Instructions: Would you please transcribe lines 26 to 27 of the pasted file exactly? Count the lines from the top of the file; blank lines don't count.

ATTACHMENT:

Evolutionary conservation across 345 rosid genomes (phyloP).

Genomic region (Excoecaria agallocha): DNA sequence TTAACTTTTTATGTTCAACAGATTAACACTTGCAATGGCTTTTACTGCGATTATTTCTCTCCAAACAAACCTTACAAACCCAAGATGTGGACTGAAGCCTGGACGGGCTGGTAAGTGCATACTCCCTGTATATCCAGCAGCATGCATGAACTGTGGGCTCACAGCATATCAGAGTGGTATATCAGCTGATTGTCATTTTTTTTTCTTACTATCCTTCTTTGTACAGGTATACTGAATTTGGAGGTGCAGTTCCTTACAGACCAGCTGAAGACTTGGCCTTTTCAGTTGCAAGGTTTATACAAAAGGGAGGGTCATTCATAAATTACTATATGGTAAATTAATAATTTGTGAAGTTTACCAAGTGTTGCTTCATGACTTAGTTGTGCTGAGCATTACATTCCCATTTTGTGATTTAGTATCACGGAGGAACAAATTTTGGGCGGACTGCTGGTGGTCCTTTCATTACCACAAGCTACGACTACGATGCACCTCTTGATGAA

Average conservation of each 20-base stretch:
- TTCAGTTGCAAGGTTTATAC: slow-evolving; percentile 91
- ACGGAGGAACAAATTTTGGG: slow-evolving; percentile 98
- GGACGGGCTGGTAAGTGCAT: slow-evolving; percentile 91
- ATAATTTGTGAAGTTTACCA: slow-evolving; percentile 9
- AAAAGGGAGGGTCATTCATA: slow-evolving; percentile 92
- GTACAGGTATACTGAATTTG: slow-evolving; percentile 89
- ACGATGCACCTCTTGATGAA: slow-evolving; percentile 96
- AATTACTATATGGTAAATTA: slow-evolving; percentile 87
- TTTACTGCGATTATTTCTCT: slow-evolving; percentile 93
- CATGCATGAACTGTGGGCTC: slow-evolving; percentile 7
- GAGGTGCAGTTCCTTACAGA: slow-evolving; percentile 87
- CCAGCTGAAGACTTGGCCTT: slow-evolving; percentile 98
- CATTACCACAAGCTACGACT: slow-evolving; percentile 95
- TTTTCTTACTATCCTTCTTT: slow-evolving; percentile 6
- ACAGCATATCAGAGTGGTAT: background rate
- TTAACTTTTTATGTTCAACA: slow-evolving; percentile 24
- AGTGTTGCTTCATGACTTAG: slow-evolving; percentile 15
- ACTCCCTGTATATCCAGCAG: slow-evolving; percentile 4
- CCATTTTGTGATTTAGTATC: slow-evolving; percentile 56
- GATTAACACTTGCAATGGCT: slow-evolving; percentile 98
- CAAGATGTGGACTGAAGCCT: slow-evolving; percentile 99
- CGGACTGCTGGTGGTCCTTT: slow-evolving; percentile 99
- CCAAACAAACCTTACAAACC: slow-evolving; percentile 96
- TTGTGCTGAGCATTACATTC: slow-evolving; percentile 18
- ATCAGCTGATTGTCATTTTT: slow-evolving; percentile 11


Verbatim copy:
- CCAAACAAACCTTACAAACC: slow-evolving; percentile 96
- TTGTGCTGAGCATTACATTC: slow-evolving; percentile 18